North pointed out that mortgage stress is experienced for some time before households default. “One of the biggest things we’ve noticed over the past two months is people who’ve maxed out on their credit cards and now don’t have the ability to continue to [cover] their other expenses.” In 2005, only 14 percent of households blamed rate rises for trouble paying mortgages, but the most recent data showed 72 percent blaming rate rises.

North said households in severe stress typically attempt one or two refinances before the end. That is, they seek to avoid defaulting by borrowing more money from other lenders, always at higher rates and with larger repayments and less equity left in their homes. The Fujitsu research shows that refinancing doubles the likelihood of ultimately losing the house. By last September, it estimated that 50,000 households over the previous year had fallen victim to predatory brokers and lenders, who earned high commissions by pushing loans on people.

Defaults and forced house sales are rising, while home prices are falling, leaving many people with “negative equity”—owing more on their mortgages than their property can be sold for. Estimates by property research group Residex show that working class suburbs in Sydney, Melbourne and Perth have been worst affected, with price falls of between a third and half in their suburbs during February.

Knock-on effects from the mortgage crisis are creating severe hardship for those renting, or trying to rent. While rents rose 7.1 percent nationally over the past year, the situation is far worse in some of the poorest areas. In the Sydney western suburb of Auburn, for example, the local newspaper, the Auburn Review, reported this week that some rents had almost doubled over the past year. Other rents had risen by 25 percent.

Some economists have been warning for years that unprecedented levels of private debt, particularly household debt, were creating the conditions for a financial crash. Steve Keen, associate economics professor at the University of Western Sydney, has estimated that private debt [household plus business] has risen to 170 percent of Gross Domestic Product, far higher than during the Great Depression of the 1930s when the ratio peaked at 78 percent.

According to Keen’s calculations, the Australian ratio is as high as America’s, while the British level has risen to 243 percent. In Australia, the debt bubble has grown quickly since 1990, when household debt was about 20 percent of GDP. Today, mortgage debt alone is some 100 percent of GDP. Keen warns that, as a result, a recession within the next two years is inevitable.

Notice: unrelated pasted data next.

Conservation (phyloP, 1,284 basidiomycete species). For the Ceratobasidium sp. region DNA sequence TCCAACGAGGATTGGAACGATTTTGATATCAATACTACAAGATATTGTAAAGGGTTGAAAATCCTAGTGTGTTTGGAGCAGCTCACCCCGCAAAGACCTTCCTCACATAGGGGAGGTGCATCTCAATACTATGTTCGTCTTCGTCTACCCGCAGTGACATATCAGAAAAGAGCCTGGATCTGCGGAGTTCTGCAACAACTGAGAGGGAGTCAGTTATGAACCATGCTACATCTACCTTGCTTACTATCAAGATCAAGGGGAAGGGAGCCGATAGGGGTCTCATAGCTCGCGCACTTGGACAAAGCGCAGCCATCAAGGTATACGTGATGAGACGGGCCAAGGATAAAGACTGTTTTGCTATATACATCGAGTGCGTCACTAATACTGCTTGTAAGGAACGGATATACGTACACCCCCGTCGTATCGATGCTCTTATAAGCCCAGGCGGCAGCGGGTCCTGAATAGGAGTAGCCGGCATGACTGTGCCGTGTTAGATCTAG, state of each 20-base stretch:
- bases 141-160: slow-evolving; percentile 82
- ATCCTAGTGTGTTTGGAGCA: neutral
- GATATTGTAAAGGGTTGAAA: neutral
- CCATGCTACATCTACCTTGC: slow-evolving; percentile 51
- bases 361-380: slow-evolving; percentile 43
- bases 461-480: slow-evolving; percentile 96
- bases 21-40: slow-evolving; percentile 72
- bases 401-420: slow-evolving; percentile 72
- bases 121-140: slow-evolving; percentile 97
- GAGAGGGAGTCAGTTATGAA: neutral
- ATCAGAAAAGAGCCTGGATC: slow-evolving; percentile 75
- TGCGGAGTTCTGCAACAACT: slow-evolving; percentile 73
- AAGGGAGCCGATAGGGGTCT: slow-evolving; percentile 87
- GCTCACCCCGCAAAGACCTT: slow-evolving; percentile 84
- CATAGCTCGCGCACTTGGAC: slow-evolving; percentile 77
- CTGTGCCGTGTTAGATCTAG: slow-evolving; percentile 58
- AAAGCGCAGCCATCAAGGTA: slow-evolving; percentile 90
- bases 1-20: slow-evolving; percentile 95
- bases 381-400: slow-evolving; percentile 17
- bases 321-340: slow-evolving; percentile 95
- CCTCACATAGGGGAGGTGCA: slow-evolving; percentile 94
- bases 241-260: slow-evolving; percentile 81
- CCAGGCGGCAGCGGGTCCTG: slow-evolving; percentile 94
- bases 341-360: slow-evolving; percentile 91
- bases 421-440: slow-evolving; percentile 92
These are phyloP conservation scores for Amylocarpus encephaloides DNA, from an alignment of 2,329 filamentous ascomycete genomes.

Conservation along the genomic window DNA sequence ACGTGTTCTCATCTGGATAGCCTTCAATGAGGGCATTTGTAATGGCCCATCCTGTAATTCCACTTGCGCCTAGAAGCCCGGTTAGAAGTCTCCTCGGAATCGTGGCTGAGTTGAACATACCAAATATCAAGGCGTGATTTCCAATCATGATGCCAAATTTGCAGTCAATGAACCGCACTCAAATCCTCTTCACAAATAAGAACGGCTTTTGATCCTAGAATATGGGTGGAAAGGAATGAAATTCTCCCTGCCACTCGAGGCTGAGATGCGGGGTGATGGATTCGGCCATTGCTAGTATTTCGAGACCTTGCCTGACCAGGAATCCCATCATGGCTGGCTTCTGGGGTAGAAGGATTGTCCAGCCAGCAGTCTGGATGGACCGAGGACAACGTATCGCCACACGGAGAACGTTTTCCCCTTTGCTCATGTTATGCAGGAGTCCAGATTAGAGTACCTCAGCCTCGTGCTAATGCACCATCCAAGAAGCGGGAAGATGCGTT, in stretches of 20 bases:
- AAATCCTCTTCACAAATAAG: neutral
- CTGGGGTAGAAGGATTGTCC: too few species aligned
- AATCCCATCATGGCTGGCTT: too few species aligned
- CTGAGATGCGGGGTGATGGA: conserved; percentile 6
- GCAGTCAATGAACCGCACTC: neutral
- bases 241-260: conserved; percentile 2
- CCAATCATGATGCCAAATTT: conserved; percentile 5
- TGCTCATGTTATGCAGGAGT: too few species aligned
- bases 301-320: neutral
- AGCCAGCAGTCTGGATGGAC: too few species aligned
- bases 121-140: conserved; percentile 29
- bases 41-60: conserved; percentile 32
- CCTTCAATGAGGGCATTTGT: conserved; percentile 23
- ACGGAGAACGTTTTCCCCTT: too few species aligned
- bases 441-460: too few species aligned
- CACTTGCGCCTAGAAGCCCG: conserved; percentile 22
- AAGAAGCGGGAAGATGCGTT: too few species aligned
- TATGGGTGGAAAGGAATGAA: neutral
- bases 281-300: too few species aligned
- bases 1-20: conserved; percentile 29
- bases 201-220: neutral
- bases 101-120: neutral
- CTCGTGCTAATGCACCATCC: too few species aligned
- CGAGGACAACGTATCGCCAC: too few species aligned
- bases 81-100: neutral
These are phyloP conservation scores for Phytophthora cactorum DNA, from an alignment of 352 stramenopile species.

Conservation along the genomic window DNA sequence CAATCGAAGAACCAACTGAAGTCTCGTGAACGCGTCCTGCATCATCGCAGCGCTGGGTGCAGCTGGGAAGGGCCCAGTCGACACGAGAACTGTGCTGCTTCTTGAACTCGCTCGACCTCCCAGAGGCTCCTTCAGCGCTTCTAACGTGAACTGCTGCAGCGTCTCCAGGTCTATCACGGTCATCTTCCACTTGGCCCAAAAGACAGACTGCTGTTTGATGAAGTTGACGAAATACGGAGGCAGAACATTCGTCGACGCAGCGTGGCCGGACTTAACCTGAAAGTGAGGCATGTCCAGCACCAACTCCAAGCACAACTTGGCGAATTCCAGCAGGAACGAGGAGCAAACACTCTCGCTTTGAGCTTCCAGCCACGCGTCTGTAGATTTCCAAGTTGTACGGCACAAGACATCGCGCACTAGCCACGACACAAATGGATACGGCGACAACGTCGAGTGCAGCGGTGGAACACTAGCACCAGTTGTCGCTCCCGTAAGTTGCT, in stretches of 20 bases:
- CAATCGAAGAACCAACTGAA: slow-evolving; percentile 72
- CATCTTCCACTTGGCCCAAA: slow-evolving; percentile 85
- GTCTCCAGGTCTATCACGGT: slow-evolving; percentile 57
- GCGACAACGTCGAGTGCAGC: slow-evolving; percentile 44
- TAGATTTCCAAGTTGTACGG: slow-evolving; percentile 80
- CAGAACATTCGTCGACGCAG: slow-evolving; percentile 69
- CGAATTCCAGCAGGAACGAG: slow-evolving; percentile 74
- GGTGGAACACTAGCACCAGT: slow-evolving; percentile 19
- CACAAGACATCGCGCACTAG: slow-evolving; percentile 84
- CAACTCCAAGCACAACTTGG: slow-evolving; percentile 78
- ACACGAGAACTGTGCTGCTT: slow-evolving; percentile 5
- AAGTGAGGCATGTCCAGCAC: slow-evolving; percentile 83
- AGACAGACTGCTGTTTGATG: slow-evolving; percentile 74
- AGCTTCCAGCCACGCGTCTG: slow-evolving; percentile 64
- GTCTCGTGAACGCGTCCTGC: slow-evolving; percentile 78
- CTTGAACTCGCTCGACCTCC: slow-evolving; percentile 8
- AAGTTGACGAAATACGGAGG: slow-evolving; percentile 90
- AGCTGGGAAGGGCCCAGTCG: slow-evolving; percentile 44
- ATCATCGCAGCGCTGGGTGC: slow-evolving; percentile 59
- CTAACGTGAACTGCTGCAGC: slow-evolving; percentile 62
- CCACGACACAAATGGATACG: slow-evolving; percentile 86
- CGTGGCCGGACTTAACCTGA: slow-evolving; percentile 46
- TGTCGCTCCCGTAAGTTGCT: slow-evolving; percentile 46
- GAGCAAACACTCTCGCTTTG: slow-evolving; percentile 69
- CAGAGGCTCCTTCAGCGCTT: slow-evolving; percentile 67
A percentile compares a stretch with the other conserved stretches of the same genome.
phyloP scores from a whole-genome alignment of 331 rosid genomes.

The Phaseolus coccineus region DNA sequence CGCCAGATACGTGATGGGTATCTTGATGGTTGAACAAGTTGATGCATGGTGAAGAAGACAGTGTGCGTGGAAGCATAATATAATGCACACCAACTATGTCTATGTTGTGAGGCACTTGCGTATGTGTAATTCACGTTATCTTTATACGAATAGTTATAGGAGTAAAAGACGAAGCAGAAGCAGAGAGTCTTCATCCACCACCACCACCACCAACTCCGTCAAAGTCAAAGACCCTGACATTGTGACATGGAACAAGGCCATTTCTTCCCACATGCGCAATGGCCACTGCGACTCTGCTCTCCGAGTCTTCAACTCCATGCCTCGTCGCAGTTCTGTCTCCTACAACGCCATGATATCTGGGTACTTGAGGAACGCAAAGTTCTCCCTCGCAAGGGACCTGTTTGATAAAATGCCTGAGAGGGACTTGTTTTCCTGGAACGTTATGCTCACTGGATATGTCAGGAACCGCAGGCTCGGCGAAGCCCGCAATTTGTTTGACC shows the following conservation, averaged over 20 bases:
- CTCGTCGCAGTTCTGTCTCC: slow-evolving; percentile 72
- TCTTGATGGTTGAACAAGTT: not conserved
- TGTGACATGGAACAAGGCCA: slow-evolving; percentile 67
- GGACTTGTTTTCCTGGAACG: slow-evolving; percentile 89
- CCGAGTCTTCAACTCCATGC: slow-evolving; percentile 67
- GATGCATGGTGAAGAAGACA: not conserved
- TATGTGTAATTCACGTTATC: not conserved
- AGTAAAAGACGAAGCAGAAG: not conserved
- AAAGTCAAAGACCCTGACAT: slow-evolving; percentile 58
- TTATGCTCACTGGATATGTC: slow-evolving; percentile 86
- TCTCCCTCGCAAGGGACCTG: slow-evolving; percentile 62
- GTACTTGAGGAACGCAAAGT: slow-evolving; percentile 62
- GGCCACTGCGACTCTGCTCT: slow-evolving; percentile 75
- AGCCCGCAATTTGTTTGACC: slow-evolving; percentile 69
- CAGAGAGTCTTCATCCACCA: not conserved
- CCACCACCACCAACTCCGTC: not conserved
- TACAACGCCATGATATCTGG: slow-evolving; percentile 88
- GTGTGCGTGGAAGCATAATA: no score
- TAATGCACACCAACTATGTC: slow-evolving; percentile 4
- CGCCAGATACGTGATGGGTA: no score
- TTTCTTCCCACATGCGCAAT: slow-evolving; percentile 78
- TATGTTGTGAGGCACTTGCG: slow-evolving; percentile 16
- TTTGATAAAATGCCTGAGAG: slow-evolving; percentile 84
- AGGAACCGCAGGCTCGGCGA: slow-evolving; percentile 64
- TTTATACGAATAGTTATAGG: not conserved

Further signs of deeper problems in the Australian banking system emerged this week. Behind the scenes, the RBA spent $1.1 billion in two days to buy packages of mortgages from lenders, leading to speculation in business circles of a banking bailout like those conducted by the US Federal Reserve and the Bank of England.

One major bank, the ANZ, reported a half-yearly cash profit drop of 14 percent, mainly attributed to the global credit squeeze and a trebling of provisions for doubtful loans, which now total $2.4 billion. However, the bank’s share price rose, because the markets had expected even worse news. ANZ also outlined new job-shedding, including the eventual shifting of all its 4,000 backroom jobs to the Indian city of Bangalore.

While bailouts may be organised for the banks and finance houses whose highly-profitable operations helped sow the seeds for the economic breakdown, no bailouts are being offered to the millions of ordinary people in danger of losing their jobs and homes.

The Rudd Labor government is committed to imposing the burden of the crisis onto the back of working people. In his response to the inflation results, while paying lip service to the “pain people are feeling around their kitchen table,” Treasurer Wayne Swan reiterated “the need for a responsible [government] budget that gets spending under control”.

Swan attacked the previous Howard government from the right, claiming that its “irresponsible” spending had put upward pressure on interest rates and inflation. Asked if the May Budget would now be even tougher, Swan said: “We will be taking difficult decisions in this Budget when it comes to spending.’’ His comments are a warning of deep cuts in social spending in the May 13 budget, on top of the $10 billion already pledged.